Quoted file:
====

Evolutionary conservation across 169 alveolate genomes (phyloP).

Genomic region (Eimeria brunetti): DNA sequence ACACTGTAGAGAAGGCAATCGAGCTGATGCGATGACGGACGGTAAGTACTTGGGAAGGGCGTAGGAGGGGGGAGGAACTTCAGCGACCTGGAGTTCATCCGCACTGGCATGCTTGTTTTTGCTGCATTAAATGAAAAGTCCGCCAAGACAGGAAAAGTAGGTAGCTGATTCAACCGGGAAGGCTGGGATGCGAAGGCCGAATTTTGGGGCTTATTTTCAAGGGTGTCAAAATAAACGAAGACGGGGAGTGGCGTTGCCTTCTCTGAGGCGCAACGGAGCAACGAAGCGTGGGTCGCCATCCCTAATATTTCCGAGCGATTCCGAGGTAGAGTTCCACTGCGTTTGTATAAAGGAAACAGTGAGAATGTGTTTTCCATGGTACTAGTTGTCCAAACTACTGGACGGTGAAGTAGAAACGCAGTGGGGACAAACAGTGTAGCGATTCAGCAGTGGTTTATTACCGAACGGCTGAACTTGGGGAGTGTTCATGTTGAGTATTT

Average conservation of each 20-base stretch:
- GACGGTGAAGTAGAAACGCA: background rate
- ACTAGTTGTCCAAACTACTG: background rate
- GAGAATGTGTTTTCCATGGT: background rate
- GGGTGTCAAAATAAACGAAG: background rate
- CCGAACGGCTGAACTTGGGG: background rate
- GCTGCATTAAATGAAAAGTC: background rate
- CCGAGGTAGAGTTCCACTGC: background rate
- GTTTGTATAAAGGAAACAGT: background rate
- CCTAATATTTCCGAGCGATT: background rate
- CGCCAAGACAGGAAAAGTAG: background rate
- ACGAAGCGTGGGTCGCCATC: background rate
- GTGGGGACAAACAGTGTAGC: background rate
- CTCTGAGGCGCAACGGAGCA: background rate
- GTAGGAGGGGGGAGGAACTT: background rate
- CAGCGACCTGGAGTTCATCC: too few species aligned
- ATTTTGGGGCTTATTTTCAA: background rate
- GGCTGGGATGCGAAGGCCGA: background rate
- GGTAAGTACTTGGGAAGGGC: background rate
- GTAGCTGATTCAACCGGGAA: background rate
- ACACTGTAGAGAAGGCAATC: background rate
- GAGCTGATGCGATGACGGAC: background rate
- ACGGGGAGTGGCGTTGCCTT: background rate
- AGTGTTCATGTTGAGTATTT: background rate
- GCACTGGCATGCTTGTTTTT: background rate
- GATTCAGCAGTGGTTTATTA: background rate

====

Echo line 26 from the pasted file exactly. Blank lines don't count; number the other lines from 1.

- AGTGTTCATGTTGAGTATTT: background rate